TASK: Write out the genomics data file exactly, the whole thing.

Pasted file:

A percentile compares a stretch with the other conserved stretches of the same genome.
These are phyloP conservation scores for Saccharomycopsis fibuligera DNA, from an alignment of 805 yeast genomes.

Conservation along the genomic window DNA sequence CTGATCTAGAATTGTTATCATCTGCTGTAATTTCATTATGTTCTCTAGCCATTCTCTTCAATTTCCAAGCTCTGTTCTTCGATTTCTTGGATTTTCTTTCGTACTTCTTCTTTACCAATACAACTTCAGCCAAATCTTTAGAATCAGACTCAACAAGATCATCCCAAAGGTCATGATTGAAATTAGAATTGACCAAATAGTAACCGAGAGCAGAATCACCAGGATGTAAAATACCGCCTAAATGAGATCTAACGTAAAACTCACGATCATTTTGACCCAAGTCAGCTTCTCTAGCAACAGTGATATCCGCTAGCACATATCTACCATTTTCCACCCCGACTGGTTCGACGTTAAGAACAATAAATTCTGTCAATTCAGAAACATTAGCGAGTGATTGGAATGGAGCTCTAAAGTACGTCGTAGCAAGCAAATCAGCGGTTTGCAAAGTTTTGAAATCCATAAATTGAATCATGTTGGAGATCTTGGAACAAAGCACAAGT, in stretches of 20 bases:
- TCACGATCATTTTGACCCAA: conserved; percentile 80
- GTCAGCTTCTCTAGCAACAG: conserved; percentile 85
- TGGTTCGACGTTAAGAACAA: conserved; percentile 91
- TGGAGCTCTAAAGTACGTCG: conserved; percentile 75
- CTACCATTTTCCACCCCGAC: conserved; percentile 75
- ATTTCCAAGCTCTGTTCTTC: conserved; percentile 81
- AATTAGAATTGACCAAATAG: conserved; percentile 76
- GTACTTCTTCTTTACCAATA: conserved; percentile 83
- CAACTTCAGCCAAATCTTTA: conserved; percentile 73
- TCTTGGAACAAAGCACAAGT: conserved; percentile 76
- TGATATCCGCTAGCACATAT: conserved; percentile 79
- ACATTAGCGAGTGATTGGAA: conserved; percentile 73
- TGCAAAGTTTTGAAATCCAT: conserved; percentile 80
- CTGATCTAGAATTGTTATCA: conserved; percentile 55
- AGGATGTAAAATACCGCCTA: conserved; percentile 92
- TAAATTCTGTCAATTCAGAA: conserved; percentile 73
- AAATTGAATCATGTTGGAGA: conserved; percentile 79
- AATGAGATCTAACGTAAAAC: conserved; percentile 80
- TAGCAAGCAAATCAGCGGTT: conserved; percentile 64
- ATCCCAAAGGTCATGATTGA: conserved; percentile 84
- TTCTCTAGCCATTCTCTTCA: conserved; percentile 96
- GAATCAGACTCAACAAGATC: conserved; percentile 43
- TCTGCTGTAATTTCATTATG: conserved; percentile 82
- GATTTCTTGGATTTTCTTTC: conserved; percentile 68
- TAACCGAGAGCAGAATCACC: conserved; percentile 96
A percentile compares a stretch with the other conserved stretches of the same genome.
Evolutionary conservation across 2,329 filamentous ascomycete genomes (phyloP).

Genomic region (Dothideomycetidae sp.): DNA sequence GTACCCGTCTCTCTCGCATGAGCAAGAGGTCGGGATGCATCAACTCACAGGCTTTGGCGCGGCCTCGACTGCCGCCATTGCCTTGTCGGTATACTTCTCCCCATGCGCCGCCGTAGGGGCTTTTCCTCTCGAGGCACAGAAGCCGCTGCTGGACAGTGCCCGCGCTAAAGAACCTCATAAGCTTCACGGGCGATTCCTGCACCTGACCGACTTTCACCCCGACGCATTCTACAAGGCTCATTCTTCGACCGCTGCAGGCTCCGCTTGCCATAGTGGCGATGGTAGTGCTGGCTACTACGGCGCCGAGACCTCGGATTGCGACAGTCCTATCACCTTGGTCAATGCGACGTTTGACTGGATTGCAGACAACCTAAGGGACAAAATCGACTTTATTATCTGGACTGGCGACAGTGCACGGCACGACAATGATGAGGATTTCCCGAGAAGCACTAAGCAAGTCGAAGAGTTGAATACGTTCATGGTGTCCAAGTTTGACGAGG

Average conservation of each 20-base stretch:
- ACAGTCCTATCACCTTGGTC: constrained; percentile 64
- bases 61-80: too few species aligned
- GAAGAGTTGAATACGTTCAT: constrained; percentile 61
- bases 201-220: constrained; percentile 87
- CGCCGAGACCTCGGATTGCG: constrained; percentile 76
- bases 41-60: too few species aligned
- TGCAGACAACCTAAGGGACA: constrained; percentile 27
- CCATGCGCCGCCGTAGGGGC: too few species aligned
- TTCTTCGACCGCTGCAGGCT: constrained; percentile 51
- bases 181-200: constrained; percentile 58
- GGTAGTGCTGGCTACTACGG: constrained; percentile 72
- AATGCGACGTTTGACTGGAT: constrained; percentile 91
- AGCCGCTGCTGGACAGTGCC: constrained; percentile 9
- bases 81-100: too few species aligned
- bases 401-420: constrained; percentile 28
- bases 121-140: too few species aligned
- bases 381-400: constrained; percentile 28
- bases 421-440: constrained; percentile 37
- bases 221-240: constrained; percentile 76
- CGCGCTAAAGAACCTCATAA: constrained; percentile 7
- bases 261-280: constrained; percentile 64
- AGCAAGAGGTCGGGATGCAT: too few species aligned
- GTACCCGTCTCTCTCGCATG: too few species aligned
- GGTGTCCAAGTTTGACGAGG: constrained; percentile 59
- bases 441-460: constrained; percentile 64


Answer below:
A percentile compares a stretch with the other conserved stretches of the same genome.
These are phyloP conservation scores for Saccharomycopsis fibuligera DNA, from an alignment of 805 yeast genomes.

Conservation along the genomic window DNA sequence CTGATCTAGAATTGTTATCATCTGCTGTAATTTCATTATGTTCTCTAGCCATTCTCTTCAATTTCCAAGCTCTGTTCTTCGATTTCTTGGATTTTCTTTCGTACTTCTTCTTTACCAATACAACTTCAGCCAAATCTTTAGAATCAGACTCAACAAGATCATCCCAAAGGTCATGATTGAAATTAGAATTGACCAAATAGTAACCGAGAGCAGAATCACCAGGATGTAAAATACCGCCTAAATGAGATCTAACGTAAAACTCACGATCATTTTGACCCAAGTCAGCTTCTCTAGCAACAGTGATATCCGCTAGCACATATCTACCATTTTCCACCCCGACTGGTTCGACGTTAAGAACAATAAATTCTGTCAATTCAGAAACATTAGCGAGTGATTGGAATGGAGCTCTAAAGTACGTCGTAGCAAGCAAATCAGCGGTTTGCAAAGTTTTGAAATCCATAAATTGAATCATGTTGGAGATCTTGGAACAAAGCACAAGT, in stretches of 20 bases:
- TCACGATCATTTTGACCCAA: conserved; percentile 80
- GTCAGCTTCTCTAGCAACAG: conserved; percentile 85
- TGGTTCGACGTTAAGAACAA: conserved; percentile 91
- TGGAGCTCTAAAGTACGTCG: conserved; percentile 75
- CTACCATTTTCCACCCCGAC: conserved; percentile 75
- ATTTCCAAGCTCTGTTCTTC: conserved; percentile 81
- AATTAGAATTGACCAAATAG: conserved; percentile 76
- GTACTTCTTCTTTACCAATA: conserved; percentile 83
- CAACTTCAGCCAAATCTTTA: conserved; percentile 73
- TCTTGGAACAAAGCACAAGT: conserved; percentile 76
- TGATATCCGCTAGCACATAT: conserved; percentile 79
- ACATTAGCGAGTGATTGGAA: conserved; percentile 73
- TGCAAAGTTTTGAAATCCAT: conserved; percentile 80
- CTGATCTAGAATTGTTATCA: conserved; percentile 55
- AGGATGTAAAATACCGCCTA: conserved; percentile 92
- TAAATTCTGTCAATTCAGAA: conserved; percentile 73
- AAATTGAATCATGTTGGAGA: conserved; percentile 79
- AATGAGATCTAACGTAAAAC: conserved; percentile 80
- TAGCAAGCAAATCAGCGGTT: conserved; percentile 64
- ATCCCAAAGGTCATGATTGA: conserved; percentile 84
- TTCTCTAGCCATTCTCTTCA: conserved; percentile 96
- GAATCAGACTCAACAAGATC: conserved; percentile 43
- TCTGCTGTAATTTCATTATG: conserved; percentile 82
- GATTTCTTGGATTTTCTTTC: conserved; percentile 68
- TAACCGAGAGCAGAATCACC: conserved; percentile 96
A percentile compares a stretch with the other conserved stretches of the same genome.
Evolutionary conservation across 2,329 filamentous ascomycete genomes (phyloP).

Genomic region (Dothideomycetidae sp.): DNA sequence GTACCCGTCTCTCTCGCATGAGCAAGAGGTCGGGATGCATCAACTCACAGGCTTTGGCGCGGCCTCGACTGCCGCCATTGCCTTGTCGGTATACTTCTCCCCATGCGCCGCCGTAGGGGCTTTTCCTCTCGAGGCACAGAAGCCGCTGCTGGACAGTGCCCGCGCTAAAGAACCTCATAAGCTTCACGGGCGATTCCTGCACCTGACCGACTTTCACCCCGACGCATTCTACAAGGCTCATTCTTCGACCGCTGCAGGCTCCGCTTGCCATAGTGGCGATGGTAGTGCTGGCTACTACGGCGCCGAGACCTCGGATTGCGACAGTCCTATCACCTTGGTCAATGCGACGTTTGACTGGATTGCAGACAACCTAAGGGACAAAATCGACTTTATTATCTGGACTGGCGACAGTGCACGGCACGACAATGATGAGGATTTCCCGAGAAGCACTAAGCAAGTCGAAGAGTTGAATACGTTCATGGTGTCCAAGTTTGACGAGG

Average conservation of each 20-base stretch:
- ACAGTCCTATCACCTTGGTC: constrained; percentile 64
- bases 61-80: too few species aligned
- GAAGAGTTGAATACGTTCAT: constrained; percentile 61
- bases 201-220: constrained; percentile 87
- CGCCGAGACCTCGGATTGCG: constrained; percentile 76
- bases 41-60: too few species aligned
- TGCAGACAACCTAAGGGACA: constrained; percentile 27
- CCATGCGCCGCCGTAGGGGC: too few species aligned
- TTCTTCGACCGCTGCAGGCT: constrained; percentile 51
- bases 181-200: constrained; percentile 58
- GGTAGTGCTGGCTACTACGG: constrained; percentile 72
- AATGCGACGTTTGACTGGAT: constrained; percentile 91
- AGCCGCTGCTGGACAGTGCC: constrained; percentile 9
- bases 81-100: too few species aligned
- bases 401-420: constrained; percentile 28
- bases 121-140: too few species aligned
- bases 381-400: constrained; percentile 28
- bases 421-440: constrained; percentile 37
- bases 221-240: constrained; percentile 76
- CGCGCTAAAGAACCTCATAA: constrained; percentile 7
- bases 261-280: constrained; percentile 64
- AGCAAGAGGTCGGGATGCAT: too few species aligned
- GTACCCGTCTCTCTCGCATG: too few species aligned
- GGTGTCCAAGTTTGACGAGG: constrained; percentile 59
- bases 441-460: constrained; percentile 64